June 23 2017
In honor of Title IX's 45th anniversary, three women share their stories with high school and college athletics during the law's early days.
One of my first jobs out of college was for a major running shoe company as a technical representative. The job involved a lot of talking about running and a lot of driving. For the first couple of months I struggled to fit in running. It sounded crazy to others—how can you work for a running company and not have time to run? I was working when runners weren’t, so the times that I had to run were completely different from those I had been accustomed to. When I wasn’t working an event, at a fun run, or at a running specialty store, I was traveling to and from those places/events. It sounded like the ideal job to fit in lots of miles, but it was the opposite.
On the recommendation of a friend I created a “running locker” for my car. It was only then that I was able to start squeezing in my runs and train the way I wanted to. Learning to squeeze things in ended up being excellent training for what it has been like to train for marathons while raising three kids.
My first locker was a giant plastic bucket in the back of my SUV. I was single, had a large car and space wasn’t an issue. As my family has grown and the space I have in our car has dwindled I moved to a duffel bag. I now have progressed to smaller bags, that only hold the essentials. My current favorites are the Eagle Creek Pack-It Sport™ Shoe Locker and Fitness Locker.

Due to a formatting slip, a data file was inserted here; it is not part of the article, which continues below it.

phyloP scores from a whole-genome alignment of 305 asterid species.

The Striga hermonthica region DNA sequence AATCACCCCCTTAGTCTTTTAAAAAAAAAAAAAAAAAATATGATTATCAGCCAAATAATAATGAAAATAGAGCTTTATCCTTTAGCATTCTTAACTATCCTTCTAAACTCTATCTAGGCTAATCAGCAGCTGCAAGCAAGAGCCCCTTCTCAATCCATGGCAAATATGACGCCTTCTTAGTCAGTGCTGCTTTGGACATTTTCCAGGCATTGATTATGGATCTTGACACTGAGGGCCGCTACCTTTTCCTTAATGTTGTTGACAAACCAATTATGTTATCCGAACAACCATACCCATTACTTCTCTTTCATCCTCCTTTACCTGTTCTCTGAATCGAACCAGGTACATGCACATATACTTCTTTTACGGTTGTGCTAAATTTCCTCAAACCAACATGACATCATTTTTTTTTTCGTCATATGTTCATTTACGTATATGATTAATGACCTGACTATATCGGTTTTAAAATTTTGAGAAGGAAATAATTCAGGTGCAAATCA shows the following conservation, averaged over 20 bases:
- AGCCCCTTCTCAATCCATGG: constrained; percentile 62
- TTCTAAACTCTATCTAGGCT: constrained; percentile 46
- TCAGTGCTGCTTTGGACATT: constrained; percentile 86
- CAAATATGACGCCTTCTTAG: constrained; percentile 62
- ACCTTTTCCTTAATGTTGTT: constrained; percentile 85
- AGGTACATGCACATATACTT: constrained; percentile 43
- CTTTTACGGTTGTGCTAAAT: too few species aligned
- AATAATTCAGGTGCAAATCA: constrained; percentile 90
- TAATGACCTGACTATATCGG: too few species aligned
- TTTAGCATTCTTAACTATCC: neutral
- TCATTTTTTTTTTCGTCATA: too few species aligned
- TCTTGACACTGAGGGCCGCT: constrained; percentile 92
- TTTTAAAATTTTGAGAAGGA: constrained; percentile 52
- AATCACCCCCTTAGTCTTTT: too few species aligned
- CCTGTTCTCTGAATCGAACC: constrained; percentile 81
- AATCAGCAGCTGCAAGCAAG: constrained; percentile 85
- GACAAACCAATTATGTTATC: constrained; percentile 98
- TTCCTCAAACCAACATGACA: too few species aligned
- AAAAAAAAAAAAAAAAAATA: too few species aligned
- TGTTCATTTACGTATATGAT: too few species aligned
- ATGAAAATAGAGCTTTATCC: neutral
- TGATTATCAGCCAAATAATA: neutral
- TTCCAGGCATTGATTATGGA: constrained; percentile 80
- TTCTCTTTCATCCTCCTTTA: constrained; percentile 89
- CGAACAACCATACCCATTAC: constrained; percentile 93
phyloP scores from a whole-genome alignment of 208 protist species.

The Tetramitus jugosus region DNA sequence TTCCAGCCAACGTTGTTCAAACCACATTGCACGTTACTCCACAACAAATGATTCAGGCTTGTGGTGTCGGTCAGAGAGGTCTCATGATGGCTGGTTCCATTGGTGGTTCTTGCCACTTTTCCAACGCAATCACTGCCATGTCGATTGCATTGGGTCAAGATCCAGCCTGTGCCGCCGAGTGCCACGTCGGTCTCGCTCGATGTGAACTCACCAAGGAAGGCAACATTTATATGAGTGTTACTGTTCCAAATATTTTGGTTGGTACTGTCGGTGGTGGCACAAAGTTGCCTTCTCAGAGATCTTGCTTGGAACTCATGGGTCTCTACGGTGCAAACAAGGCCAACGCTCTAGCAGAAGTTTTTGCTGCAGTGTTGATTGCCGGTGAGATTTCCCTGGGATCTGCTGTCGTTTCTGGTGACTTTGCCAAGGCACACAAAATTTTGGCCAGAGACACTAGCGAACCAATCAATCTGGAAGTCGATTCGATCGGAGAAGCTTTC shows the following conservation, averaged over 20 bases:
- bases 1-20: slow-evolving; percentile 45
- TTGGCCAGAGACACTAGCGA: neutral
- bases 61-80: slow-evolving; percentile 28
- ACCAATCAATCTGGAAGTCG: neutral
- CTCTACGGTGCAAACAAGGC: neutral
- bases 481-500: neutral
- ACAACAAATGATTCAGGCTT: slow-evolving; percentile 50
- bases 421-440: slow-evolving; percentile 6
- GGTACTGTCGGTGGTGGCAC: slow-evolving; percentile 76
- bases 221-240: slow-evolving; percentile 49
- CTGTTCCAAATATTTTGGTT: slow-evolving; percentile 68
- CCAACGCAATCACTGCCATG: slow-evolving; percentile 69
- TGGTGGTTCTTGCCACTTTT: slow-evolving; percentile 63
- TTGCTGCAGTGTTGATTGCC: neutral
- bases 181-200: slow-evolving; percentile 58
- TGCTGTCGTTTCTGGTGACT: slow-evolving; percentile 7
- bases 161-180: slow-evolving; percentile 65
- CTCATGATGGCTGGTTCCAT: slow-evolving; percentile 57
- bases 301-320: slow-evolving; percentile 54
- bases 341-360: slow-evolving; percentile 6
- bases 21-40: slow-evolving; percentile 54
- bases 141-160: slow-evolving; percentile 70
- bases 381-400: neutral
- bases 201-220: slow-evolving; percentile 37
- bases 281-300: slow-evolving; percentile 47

Have you ever been on a solo drive or even with a friend and spotted an excellent place to run? Before I had my back-up running gear, I’d think, I wish I had packed some running clothes. Sure I could have thought ahead, but I didn’t know I was going to want to run or that I would find time or a spot to run. Always having running gear in the car meant that I didn’t have to think about whether I was going to run that day. If I wanted to, I had the option of doing so because the gear was there.
These days I find myself using my back-up gear during my kids’ sports practices. I love hanging out chatting with other parents during the practices, but sometimes I show up and none of my mom friends are there, so rather than read a book or waste time on the internet, I change in my car and go for a short run.
Keeping what I need in small bags vs a duffel bag means that I can grab my gear at any time and shove it in to my backpack or bring the sweaty clothing inside after the run and switch it out for a new outfit, while leaving my shoes in the car for another day.